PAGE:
Video Transcript: LEADS Scholar Spotlight — Predictive Policing Algorithms
Shon Barnes, a deputy police chief with the Salisbury Police Department in North Carolina and a Class of 2015 scholar of NIJ’s Law Enforcement Advancing Data and Science (LEADS) Program, explains predictive policing and details a quasi-experiment that his department performed. He credits the LEADS Scholarship Program with helping him understand data and ask the right questions.
SHON BARNES: Predictive policing algorithms is just simply taking data and putting into a system
that will tell us when and where crime is going to be. The purpose behind algorithms are to better assist
police managers and deployment of officers.
So we want to be where we need to be
in order to prevent crime. It’s a little different from “hot spot” policing, whereas the data tells you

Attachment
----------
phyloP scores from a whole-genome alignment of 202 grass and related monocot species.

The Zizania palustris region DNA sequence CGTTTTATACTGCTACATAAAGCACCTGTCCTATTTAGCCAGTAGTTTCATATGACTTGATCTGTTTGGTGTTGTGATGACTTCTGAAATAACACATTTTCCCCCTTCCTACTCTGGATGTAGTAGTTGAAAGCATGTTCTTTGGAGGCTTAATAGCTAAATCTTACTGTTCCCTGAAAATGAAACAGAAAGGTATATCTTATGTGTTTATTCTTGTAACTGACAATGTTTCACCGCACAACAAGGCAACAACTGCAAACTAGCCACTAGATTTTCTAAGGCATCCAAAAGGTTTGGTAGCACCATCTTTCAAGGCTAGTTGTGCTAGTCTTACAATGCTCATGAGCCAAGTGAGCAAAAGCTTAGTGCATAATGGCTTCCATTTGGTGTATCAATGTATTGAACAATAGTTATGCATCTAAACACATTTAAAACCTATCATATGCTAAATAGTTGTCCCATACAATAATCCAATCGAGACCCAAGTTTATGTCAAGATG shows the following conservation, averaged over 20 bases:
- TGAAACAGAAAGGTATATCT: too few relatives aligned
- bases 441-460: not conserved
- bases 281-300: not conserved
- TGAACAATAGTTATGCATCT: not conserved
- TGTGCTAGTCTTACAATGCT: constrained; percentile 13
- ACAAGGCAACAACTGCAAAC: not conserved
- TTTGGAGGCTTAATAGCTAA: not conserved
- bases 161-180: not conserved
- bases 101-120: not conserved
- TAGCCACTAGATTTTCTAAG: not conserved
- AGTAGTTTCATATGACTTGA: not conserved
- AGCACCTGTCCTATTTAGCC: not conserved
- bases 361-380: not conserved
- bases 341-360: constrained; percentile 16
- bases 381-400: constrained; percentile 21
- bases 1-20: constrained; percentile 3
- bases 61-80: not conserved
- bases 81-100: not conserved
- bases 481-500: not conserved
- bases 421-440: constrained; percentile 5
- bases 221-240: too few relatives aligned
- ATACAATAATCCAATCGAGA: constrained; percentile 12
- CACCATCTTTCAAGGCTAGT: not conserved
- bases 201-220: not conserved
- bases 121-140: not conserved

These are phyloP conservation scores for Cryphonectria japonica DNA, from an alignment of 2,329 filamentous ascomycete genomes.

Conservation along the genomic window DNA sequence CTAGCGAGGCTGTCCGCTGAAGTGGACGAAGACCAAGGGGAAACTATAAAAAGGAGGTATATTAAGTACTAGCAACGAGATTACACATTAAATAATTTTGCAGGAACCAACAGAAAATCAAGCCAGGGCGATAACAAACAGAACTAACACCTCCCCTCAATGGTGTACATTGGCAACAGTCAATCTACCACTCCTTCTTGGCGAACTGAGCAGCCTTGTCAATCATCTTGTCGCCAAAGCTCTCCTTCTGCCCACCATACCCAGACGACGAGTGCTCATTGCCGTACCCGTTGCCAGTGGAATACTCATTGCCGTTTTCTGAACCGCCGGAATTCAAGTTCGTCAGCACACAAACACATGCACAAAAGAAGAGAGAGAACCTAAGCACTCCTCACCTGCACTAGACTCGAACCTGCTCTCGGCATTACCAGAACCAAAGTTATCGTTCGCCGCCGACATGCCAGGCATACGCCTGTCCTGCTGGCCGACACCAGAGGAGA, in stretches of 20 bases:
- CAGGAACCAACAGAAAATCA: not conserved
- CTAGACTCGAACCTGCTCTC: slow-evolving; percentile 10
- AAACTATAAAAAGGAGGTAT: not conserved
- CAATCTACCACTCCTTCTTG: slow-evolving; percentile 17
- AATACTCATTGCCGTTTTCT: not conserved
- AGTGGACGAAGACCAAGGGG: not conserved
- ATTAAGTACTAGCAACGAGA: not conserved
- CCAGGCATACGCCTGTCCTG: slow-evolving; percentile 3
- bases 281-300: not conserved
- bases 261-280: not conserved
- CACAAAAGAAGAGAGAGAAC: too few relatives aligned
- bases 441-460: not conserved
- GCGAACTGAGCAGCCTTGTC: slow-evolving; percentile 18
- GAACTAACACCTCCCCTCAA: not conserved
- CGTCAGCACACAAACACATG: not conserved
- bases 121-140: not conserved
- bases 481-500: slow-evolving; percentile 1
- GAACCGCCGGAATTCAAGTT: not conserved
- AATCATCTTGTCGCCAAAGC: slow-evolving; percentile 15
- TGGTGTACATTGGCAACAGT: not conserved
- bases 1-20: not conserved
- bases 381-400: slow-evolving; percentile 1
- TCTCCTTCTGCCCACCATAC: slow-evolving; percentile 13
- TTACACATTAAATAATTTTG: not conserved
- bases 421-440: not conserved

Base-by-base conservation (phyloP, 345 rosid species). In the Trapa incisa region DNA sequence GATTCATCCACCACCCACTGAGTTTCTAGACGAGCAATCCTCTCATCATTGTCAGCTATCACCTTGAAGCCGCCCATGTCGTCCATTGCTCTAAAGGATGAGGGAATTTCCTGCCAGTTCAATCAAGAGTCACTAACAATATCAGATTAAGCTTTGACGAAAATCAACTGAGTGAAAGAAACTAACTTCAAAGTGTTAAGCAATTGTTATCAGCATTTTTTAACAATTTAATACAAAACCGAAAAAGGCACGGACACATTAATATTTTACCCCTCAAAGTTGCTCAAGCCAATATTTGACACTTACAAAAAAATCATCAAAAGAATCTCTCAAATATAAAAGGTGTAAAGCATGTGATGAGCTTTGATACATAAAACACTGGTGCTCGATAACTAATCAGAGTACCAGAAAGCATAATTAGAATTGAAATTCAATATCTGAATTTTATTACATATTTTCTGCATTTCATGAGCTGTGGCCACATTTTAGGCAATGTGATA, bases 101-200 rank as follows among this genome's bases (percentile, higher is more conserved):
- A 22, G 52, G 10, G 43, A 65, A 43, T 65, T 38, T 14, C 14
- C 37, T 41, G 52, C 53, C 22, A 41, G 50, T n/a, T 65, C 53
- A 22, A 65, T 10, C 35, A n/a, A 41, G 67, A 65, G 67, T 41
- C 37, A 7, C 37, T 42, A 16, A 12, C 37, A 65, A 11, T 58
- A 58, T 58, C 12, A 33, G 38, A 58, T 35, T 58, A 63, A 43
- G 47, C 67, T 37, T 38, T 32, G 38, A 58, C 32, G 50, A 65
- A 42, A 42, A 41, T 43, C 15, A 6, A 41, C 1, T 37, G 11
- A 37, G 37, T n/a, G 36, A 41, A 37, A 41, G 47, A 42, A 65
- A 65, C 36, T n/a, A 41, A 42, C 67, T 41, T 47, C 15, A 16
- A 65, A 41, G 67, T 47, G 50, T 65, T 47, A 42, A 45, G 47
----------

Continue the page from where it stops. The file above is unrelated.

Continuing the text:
where crime is happening now. Predictive policing algorithms give police mangers
an opportunity to determine where crime will be.
So what we did was we did a predictive policing quasi-experiment based on the way our police department
was structured so that we had one group of
officers applying the treatment, which
was the predictive policing algorithms. We had
officers go to where crime was supposed to be.
And then we had our other officers doing the normal routine — “hot spot” policing, answering calls for service,
Date Created: May 15, 2018
and that type of thing — and we were able to show a greater reduction in the areas where
we looked at predictive policing algorithms
versus the areas we did not.
We also looked at how many people were on the street. Turns out those that did the predictive policing
algorithms went out with less officers, were more busy, yet they had a greater reduction on crime
than those offers who didn’t. So NIJ was very instrumental in helping me understand my data,
helping me ask the right questions. The LEADS Scholarship Program is great for me because it’s not
about teaching you what the answers are but teaching you how to ask and
write the right questions in order to solve a problem.
May 9, 2018